The mechanistic model whereby serotonin affects impulsive aggression is not completely understood. The purpose of this study was to test the hypothesis that depletion of serotonin reserves by tryptophan depletion affects emotional information processing in susceptible individuals.
The effect of tryptophan (vs placebo) depletion on processing of Ekman emotional faces was compared in impulsive aggressive personality disordered, male and female adults with normal controls. All subjects were free of psychotropic medications, medically healthy, nondepressed, and substance free. Additionally, subjective mood state and vital signs were monitored.
For emotion recognition, a significant interaction of Aggression × Drug × Sex (F1, 31 = 7.687, P = 0.009) was found, with male normal controls but not impulsive aggressive males showing increased recognition of fear. For intensity ratings of emotional faces, a significant interaction was discovered of Drug × Group × Sex (F1, 31 = 5.924, P = 0.021), with follow-up tests revealing that males with intermittent explosive disorder tended to increase intensity ratings of angry faces after tryptophan depletion. Additionally, tryptophan depletion was associated with increased heart rate in all subjects, and increased intensity of the subjective emotional state of “anger” in impulsive aggressive subjects.
Individuals with clinically relevant levels of impulsive aggression may be susceptible to effects of serotonergic depletion on emotional information processing, showing a tendency to exaggerate their impression of the intensity of angry expressions and to report an angry mood state after tryptophan depletion. This may reflect heightened sensitivity to the effects of serotonergic dysregulation, and suggests that what underlies impulsive aggression is either supersensitivity to serotonergic disturbances or susceptibility to fluctuations in central serotonergic availability.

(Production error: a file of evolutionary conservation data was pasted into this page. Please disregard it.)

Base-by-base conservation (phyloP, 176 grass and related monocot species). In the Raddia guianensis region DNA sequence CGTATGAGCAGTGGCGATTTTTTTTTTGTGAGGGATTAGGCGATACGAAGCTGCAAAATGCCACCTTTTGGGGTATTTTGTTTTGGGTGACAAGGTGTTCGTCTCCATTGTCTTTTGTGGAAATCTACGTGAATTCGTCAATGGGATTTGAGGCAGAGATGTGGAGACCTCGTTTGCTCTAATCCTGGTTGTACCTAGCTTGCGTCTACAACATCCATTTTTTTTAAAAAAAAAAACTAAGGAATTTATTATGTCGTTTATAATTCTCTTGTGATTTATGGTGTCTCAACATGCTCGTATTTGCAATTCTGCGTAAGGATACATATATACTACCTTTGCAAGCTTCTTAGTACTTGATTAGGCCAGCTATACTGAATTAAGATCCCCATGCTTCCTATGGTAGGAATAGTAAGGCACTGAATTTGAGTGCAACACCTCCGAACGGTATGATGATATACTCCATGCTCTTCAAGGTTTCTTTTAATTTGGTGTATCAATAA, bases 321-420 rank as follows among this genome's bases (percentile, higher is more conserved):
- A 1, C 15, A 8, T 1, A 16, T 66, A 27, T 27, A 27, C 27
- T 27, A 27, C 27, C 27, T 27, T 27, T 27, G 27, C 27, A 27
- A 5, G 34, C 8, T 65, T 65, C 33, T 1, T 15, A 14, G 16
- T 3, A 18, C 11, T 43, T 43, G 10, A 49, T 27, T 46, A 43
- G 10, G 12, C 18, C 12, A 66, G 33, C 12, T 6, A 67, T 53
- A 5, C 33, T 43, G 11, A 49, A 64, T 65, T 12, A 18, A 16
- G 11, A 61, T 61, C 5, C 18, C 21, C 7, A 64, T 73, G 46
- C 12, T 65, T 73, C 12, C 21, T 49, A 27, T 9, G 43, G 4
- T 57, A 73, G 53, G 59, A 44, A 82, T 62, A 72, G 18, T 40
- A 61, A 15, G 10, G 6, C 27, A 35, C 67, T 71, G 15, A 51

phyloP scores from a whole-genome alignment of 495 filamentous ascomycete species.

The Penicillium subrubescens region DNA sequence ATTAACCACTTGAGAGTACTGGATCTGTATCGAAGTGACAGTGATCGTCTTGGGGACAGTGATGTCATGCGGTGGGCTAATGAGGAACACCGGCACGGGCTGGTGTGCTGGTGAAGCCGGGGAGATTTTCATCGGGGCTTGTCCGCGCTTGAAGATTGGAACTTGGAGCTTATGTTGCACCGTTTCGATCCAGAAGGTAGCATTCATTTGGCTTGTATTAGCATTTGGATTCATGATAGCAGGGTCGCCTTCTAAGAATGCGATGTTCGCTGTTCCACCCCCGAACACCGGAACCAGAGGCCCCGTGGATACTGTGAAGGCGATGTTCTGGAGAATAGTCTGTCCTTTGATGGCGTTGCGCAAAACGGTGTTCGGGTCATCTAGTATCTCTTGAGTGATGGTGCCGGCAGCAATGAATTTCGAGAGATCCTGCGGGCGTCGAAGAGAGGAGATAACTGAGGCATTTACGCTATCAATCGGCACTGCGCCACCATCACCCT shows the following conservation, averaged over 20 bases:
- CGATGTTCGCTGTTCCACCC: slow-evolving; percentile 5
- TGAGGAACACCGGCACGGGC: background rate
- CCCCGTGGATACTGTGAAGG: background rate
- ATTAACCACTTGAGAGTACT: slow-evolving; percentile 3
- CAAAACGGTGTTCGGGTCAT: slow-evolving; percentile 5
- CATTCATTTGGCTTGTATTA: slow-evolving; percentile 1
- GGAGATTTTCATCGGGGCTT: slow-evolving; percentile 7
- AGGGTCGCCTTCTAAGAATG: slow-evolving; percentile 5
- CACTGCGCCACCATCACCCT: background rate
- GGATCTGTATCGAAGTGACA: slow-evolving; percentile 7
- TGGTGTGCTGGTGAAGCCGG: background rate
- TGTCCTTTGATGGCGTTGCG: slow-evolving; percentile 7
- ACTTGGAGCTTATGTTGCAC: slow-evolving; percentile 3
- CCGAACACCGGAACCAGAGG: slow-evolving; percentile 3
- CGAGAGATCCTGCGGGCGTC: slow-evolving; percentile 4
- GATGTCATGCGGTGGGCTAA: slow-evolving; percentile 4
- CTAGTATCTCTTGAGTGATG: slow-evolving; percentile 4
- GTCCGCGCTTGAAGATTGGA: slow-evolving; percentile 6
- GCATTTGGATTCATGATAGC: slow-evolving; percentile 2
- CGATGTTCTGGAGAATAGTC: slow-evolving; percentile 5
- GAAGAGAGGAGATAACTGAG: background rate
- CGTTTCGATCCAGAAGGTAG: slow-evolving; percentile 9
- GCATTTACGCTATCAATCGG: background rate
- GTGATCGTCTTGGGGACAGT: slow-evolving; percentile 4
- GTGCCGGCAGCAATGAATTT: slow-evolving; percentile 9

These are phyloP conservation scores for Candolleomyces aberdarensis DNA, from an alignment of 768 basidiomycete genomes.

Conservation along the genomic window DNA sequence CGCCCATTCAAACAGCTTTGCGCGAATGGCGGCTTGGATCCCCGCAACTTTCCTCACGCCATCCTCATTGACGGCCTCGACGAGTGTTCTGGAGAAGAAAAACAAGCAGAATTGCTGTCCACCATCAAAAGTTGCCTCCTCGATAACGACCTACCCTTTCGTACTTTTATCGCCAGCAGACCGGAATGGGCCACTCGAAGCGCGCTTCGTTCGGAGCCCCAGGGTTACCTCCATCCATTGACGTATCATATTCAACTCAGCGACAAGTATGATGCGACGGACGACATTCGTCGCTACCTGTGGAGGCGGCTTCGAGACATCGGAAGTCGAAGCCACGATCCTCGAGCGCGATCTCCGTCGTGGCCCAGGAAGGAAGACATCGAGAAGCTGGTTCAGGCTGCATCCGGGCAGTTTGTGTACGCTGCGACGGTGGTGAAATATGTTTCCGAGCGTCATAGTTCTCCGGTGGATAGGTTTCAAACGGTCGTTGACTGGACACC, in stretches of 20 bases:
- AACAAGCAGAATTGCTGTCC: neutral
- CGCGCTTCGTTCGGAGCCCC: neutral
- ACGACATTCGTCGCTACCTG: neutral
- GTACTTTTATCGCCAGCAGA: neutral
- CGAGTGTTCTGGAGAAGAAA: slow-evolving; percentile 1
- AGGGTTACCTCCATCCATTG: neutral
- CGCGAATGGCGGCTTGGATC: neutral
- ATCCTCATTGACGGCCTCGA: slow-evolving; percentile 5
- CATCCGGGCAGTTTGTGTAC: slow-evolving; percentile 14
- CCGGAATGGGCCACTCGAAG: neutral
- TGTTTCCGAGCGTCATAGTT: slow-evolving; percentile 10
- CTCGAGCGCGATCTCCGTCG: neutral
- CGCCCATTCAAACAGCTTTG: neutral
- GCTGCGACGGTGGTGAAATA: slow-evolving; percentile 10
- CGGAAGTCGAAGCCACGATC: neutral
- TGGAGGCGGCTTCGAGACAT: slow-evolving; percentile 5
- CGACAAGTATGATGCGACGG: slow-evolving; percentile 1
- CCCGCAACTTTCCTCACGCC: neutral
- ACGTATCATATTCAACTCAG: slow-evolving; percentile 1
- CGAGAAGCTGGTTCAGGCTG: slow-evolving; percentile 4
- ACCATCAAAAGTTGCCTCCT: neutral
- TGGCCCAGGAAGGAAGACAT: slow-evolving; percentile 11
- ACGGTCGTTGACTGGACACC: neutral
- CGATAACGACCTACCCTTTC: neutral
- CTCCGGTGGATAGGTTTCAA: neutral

From the *Clinical Neuroscience Research Unit, Department of Psychiatry, University of Chicago Pritzker School of Medicine, Chicago, IL; and †Department of Psychology, Temple University, Philadelphia, PA.
Received January 11, 2011; accepted after revision November 30, 2011.
Reprints: Royce J. Lee, MD, Clinical Neuroscience Research Unit, Department of Psychiatry, University of Chicago, 5841 South Maryland Ave, Chicago, IL 60637 (e-mail: email@example.com).
This study was made possible by a Young Investigator grant from the Harry Frank Guggenheim Foundation and by the support of the General Clinical Research Center of the University of Chicago, which is funded by grant number M01 RR000055 from the National Center for Research Resources of the National Institutes of Health. The experimental procedures were executed largely by Lauren McCabe, Bennet Barch, and Cara Van Wormer (research assistants); Cindy Bogue, RN (research nurse); and Mary Santos (senior research coordinator).